Aujourd’hui, nos émissions de CO2 s’élèvent à environ 50 milliards de tonnes chaque année, soit une hausse de plus de 40 % par rapport à 1990. L’activité humaine sature notre atmosphère de dioxyde de carbone et autres émissions responsables du réchauffement climatique. Un nouveau partenariat entre l’UE, la CPS et le Gouvernement des États fédérés de Micronésie permettra aux communautés de ce pays de profiter, à l’avenir, d’un meilleur accès à des services énergétiques abordables, fiables et écologiques.
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Flipping the Switch: Affordable, Reliable and Renewable energy solutions for the Federated States of Micronesia
Today, we globally emit around 50 billion tonnes of CO2e each year. This is more than 40% higher than emissions in 1990, an increase from 35 billion tonnes. Human activity is overloading our atmosphere with carbon dioxide and other global warming emissions. The result is a web of significant and harmful impacts, from stronger, more frequent storms, to drought, sea-level rise, and extinction which we the Pacific Island countries are among the most vulnerable nations globally.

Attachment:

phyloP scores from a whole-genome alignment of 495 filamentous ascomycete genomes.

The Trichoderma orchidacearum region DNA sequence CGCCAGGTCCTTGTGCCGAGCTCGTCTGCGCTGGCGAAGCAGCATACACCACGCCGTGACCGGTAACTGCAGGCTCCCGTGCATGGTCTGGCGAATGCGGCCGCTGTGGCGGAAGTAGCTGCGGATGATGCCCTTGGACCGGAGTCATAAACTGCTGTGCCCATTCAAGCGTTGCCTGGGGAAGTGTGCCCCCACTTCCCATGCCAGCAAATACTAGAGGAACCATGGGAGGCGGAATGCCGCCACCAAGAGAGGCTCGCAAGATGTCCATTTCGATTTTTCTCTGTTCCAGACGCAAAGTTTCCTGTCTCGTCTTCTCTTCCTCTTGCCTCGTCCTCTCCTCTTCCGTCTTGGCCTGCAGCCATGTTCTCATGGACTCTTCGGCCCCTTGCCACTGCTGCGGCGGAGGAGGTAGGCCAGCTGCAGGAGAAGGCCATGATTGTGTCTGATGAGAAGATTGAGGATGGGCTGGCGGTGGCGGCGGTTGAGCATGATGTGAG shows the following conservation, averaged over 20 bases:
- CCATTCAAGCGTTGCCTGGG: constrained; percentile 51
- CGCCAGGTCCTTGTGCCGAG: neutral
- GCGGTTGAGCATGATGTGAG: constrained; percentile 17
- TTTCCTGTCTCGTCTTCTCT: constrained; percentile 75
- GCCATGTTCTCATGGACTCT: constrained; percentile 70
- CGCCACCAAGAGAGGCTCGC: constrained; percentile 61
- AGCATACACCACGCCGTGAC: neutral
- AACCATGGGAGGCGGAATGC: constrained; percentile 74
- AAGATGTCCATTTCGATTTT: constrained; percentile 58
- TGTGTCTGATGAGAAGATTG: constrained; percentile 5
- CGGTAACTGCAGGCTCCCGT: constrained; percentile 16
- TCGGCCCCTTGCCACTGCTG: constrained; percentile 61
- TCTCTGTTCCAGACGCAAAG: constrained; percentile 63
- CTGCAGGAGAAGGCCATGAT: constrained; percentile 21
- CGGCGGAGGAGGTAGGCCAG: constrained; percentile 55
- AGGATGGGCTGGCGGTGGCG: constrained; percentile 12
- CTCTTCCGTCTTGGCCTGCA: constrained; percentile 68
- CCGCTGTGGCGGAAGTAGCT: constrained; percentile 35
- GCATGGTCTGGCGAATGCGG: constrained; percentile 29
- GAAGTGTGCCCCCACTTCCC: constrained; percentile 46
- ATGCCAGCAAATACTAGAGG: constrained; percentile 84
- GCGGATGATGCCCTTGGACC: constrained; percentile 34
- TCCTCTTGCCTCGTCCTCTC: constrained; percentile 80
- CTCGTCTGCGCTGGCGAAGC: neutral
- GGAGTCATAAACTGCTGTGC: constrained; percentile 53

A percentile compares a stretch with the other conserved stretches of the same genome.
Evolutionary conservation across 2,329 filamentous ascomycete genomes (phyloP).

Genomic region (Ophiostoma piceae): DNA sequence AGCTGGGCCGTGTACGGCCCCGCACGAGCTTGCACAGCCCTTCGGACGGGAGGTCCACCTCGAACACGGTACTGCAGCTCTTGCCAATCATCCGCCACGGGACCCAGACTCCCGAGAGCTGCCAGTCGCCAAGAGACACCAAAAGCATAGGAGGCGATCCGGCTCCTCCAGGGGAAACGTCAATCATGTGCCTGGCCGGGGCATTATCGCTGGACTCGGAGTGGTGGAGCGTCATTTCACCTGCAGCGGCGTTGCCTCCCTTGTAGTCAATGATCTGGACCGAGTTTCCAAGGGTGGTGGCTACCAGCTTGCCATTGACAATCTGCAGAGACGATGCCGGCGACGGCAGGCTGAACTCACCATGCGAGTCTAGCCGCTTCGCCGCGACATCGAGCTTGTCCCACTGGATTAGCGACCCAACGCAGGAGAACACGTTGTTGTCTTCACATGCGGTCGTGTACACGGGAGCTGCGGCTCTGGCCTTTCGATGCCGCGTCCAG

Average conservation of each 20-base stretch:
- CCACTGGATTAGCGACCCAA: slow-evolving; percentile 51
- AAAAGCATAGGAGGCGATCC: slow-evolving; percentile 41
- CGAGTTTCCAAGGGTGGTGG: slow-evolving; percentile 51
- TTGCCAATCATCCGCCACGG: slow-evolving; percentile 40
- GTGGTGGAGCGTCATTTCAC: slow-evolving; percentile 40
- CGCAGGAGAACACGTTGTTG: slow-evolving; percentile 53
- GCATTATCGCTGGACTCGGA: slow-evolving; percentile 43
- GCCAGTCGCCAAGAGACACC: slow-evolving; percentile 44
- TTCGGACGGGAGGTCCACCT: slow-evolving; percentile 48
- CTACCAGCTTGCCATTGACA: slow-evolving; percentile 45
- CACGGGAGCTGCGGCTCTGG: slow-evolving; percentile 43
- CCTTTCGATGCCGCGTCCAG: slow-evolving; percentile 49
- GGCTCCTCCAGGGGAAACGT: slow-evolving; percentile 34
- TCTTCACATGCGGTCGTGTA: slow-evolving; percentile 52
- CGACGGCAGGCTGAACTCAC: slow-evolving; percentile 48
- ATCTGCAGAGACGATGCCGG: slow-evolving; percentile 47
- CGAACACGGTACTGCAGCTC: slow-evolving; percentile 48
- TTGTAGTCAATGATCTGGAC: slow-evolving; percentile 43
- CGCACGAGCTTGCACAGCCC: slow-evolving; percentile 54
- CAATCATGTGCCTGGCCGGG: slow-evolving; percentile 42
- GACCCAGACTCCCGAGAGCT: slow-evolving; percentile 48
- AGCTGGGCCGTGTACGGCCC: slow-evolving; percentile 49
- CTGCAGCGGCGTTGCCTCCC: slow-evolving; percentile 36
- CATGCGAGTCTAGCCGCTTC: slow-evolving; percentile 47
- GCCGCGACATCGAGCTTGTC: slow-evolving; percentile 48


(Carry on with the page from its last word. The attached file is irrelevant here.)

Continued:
A new partnership between the European Union (EU), the Pacific Community (SPC) and the Government of the Federated States of Micronesia (FSM) signed today, will ensure communities across FSM particularly the state of Chuuk have improved access to affordable, reliable and environmentally sound energy services into the future.
Electricity generation currently accounts for 42% of FSM's total carbon emissions. US$50 million is spent annually on fuel imports with most fuel used for electricity generation and transportation. This project will help reduce both the cost and carbon impact from electricity generation through leveraging effect to encourage partnership type renewable energy projects with the private sector.
The Sustainable Energy and Accompanying Measures (SEAM) project funded by the European Union (EU) and implemented by SPC will contribute to making energy access cheaper for the people of FSM by reducing the use of fossil fuels, flipping the switch to renewable energy sources.
“Tackling climate change is not an easy task. Reducing demand and managing it better is the cleanest and cheapest energy approach there is, and we should make the most of it here in the Pacific. This project will help us provide more people with access to consistent energy whilst also allowing us to reduce our reliance on fossil fuels into the future and we are incredibly thankful to the European Union and SPC for their work to help us achieve this together,” said Federated States of Micronesia’s Charge’ d’ Affaires to Fiji, Mr Wilson Waguk.
Moreover, the project will encourage partnership type arrangement with emphasis placed on linking initiatives, stakeholders and knowledge for climate-resilient infrastructure and livelihood to upgrade social and economic development for better livelihoods of its people creating jobs through training courses in energy including operation and maintenance of solar PV systems.